If you want to find bugs in your software before the user does, you need to test on a respectable set of real world devices. In other words - you need a decent test lab. What do you need to build a good test lab? Read on.
Software needs testing
Modern software tends to be reasonably complex with many dependencies and different use case scenarios. Because of that, there is a reasonably high chance that some sort of defect has snuck into an application. That's where testing steps in.
To quote the famous Dutch computer scientist Dijkstra:
Program testing can be used to show the presence of bugs, but never to show their absence!
That being said, the goal of testing is to find as many bugs as can be found.
Devices, devices, devices!
The most popular mobile operating systems today are iOS and Android, so I'll try to focus here on how we do testing for these devices.
The Android ecosystem is very diverse and fragmented. This is what the version distribution looks like at the time of writing:
What we can see from this is that Android 2.3.X (codename Gingerbread), still holds the largest market share, although it was released more than 2 years ago! To make things worse, device vendors (Samsung, HTC, etc..) make their own changes and "improvements" to the Android OS which sometimes results in weird bugs and inconsistent behaviour.
To be able to test android applications this is what you need to have:
- devices with all major and minor versions since Android 2.2 (codename Froyo)
- devices from all major vendors. These include: Samsung, Motorola, HTC, Sony Ericsson (now just Sony). Check out your target market here. Samsung is big everywhere, but Motorola is bigger in the US, not so much in Europe.
- devices with diverse screen sizes and different screen densities (I'm talking HDPI, MDPI, LDPI, XHDPI etc...)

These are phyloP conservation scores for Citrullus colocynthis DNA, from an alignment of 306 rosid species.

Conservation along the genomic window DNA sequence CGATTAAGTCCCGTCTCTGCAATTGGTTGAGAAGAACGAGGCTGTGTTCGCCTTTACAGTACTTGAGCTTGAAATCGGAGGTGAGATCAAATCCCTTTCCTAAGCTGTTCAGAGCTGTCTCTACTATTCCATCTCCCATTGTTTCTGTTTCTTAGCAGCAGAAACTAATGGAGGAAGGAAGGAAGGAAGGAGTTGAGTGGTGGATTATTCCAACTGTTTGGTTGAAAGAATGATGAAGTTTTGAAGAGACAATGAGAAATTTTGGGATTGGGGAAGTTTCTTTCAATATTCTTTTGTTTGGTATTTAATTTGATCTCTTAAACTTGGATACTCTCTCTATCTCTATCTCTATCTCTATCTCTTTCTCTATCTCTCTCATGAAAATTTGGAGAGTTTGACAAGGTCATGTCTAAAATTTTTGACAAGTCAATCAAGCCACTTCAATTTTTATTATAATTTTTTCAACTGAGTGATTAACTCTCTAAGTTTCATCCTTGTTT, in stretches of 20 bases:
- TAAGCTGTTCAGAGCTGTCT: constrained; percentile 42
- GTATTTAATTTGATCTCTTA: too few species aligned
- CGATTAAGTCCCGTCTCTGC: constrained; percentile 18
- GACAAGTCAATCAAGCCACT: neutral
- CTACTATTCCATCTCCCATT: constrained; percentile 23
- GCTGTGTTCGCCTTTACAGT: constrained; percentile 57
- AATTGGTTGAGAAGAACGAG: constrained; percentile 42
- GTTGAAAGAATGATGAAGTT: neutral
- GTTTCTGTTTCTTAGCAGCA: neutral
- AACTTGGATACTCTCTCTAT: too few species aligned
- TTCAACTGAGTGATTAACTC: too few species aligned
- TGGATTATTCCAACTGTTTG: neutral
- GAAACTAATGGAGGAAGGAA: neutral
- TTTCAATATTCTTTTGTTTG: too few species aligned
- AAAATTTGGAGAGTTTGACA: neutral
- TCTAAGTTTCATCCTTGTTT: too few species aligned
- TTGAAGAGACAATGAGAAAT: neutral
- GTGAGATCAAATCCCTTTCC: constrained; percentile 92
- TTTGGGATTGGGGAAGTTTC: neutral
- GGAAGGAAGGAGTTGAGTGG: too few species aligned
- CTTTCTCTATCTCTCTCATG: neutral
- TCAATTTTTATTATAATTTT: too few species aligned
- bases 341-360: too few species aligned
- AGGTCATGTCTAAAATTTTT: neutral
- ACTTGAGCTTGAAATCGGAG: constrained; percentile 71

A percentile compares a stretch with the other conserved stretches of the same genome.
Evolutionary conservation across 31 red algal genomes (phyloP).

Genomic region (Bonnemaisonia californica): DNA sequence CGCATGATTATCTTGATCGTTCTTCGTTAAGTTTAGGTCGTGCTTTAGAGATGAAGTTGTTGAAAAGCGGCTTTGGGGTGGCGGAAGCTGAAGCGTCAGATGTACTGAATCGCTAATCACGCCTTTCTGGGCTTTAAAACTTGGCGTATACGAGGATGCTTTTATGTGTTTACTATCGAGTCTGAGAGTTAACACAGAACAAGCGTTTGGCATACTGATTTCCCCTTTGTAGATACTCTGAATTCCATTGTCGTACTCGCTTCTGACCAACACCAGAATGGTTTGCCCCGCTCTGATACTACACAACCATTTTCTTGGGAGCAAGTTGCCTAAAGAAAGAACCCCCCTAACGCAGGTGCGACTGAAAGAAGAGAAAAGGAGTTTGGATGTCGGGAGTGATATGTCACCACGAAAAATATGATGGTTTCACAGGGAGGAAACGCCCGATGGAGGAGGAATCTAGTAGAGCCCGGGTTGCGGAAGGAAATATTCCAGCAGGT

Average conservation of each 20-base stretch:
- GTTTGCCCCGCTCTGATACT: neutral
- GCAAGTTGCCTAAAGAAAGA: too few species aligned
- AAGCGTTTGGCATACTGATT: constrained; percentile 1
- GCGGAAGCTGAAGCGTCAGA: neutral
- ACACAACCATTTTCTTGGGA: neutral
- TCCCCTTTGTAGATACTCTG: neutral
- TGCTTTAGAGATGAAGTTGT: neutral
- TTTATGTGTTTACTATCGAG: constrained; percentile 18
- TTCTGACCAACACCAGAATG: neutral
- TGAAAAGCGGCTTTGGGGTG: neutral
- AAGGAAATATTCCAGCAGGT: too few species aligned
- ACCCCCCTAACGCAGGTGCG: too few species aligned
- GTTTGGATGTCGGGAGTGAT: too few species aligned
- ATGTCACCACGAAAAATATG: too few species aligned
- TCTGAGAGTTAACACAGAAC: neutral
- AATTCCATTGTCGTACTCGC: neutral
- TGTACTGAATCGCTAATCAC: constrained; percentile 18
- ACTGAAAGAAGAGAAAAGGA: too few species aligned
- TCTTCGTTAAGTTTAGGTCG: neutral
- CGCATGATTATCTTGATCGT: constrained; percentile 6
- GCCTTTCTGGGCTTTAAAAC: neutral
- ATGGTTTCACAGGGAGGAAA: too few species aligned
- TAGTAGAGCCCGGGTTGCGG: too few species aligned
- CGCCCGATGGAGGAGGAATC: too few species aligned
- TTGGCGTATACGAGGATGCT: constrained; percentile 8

Of course, even if you run an app over all of these devices, you can never be sure that you picked up all the weird device specific bugs that pop up on Android phones. But that's the price of having an open (for the most part) operating system.
How about the Android emulator?
You can use the Android emulator to aid you in testing. The emulator, however, has two major problems.
The first one is the vendor-specific behavior I mentioned earlier. More often than not, this results in the emulator not being very trustworthy.
The second problem is that the emulator is painfully slow, taking it several minutes to get up and running. This is due to the fact that it emulates an ARM processor so it can run the actual code of your application. It's also a CPU hog and generally a pain in the ass to work with for developers or testers.
iOS is better, right? Right?
Since only Apple manufactures iOS devices, the number of different iOS devices is much smaller, and the whole ecosystem is a lot less diverse than what is the case with Android.
Taking this into consideration, the iOS version distribution looks a lot saner:
What you can see here is that a major part of the user base is running the latest version of iOS. This is very common behaviour for iOS users - to upgrade fast and often.
Keeping that in mind, to test iOS applications, typically you would need:
- the latest iOS devices with the latest iOS version
- devices one major version behind the latest one
- devices with all screen resolutions
When we say "iOS devices" this includes iPhones, iPads, iPad minis and the like.
You can also use the iOS Simulator to aid you in testing your iOS applications.
Simulator vs Emulator
Notice how Android has an emulator, but iOS has a simulator. There is a subtle, but very important difference. The iOS Simulator does not run the same application code that runs on the device. The code compiled for the iOS Simulator is really x86 code, as opposed to ARM code that runs on iPhones and iPads.
What does this mean for you?
It means that the iOS Simulator starts up in seconds, rather than minutes. It also means that the hardware conditions are not simulated, as is the case with Android. With that said, I have found the iOS Simulator to be accurate enough to use it as a help with testing. It is, however, not accurate enough to replace testing on real devices.
Notice when I talk about testing here, I'm not actually talking about automated testing. We call this sort of testing device-testing, and the goal is to find layout/design bugs, bugs on different operating system versions, bugs on different screen sizes, or with different vendors.
Apart from mobile, we also do a lot of web apps, so in my next article, I'll write about how we built the test lab for testing web applications and handling different browser versions.